Screening of students at risk for antisocial behaviors in school is an essential step in the implementation of evidence-based supports for academic, behavioral, and social domains at the first sign of concern. This study examined the measurement properties of a free-access systematic behavior screening tool: the Student Risk Screening Scale (Drummond, 1994). Ratings on 7,264 students from elementary to high school were subjected to a series of graded response models. Results indicated this scale is sensitive in average and above-average ranges of the distribution of behavior problems. Statistical tests for the presence of differential item functioning (DIF) indicated that all 7 items showed DIF across age, gender, and presence/absence of a special education designation. However, effect size indices for DIF revealed the size of differences found across groups to be, with few exceptions, trivial. Results demonstrate the importance of computing effect size indices when estimating DIF in large-sample studies.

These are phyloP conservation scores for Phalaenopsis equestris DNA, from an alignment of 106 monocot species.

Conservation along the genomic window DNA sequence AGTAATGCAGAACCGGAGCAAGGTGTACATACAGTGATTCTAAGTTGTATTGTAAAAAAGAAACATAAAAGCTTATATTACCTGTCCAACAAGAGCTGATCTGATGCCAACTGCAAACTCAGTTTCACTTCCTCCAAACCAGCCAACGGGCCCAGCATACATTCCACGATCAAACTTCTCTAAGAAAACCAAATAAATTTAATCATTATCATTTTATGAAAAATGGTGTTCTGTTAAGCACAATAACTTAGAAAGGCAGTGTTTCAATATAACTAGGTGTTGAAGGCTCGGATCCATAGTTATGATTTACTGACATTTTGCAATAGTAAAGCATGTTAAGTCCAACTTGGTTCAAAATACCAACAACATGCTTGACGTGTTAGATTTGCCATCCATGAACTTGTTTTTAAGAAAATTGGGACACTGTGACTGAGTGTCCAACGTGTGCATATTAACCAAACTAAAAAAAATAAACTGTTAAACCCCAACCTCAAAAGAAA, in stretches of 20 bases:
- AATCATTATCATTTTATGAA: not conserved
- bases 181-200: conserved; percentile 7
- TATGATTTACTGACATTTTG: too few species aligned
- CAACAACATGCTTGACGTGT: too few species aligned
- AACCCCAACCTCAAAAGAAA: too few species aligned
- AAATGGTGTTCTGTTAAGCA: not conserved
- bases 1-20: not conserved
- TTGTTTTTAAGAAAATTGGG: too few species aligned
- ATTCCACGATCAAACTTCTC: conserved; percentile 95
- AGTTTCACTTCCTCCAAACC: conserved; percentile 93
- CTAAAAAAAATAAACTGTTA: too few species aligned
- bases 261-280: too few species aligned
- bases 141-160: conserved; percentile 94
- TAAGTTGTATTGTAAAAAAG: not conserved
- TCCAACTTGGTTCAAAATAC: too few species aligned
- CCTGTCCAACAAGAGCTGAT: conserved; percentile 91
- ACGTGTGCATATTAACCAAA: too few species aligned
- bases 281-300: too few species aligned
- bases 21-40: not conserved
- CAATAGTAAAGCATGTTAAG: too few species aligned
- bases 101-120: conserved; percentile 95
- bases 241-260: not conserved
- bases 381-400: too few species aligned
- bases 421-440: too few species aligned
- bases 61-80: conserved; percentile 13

ASJC Scopus subject areas